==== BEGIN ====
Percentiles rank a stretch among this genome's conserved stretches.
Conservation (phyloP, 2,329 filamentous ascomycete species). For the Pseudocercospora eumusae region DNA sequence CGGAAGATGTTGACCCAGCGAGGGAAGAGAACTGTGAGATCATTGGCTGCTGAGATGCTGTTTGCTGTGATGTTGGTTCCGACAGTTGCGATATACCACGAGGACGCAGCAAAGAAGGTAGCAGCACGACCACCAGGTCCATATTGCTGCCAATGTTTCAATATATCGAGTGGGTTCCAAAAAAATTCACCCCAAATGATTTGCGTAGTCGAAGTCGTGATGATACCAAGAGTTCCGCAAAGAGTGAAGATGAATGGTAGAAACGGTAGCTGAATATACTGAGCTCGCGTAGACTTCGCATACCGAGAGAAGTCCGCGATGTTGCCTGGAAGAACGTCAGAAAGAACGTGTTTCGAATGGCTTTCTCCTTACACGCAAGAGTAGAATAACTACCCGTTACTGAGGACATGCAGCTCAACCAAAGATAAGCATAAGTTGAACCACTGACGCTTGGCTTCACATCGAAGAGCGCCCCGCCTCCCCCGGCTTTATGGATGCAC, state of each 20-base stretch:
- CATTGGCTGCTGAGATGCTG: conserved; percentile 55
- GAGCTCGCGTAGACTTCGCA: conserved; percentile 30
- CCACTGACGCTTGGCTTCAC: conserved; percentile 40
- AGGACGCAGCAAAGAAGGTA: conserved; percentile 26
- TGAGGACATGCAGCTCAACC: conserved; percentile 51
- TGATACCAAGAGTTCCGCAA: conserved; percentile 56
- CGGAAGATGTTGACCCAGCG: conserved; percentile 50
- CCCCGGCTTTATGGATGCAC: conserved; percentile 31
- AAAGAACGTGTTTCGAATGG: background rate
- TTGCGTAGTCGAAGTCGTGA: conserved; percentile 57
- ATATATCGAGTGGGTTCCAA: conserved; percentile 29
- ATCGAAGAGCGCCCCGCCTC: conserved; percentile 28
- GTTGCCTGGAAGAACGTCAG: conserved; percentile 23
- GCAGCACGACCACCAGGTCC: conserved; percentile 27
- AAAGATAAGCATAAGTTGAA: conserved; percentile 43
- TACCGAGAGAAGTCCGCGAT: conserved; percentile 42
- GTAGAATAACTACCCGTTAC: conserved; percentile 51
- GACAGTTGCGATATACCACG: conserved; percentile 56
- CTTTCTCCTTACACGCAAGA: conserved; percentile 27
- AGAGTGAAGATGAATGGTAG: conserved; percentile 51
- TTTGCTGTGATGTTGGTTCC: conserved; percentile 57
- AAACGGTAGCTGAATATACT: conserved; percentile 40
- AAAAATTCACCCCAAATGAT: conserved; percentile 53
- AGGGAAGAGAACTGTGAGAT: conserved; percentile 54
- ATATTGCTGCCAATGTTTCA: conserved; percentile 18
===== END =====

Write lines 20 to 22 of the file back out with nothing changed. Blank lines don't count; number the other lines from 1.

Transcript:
- GACAGTTGCGATATACCACG: conserved; percentile 56
- CTTTCTCCTTACACGCAAGA: conserved; percentile 27
- AGAGTGAAGATGAATGGTAG: conserved; percentile 51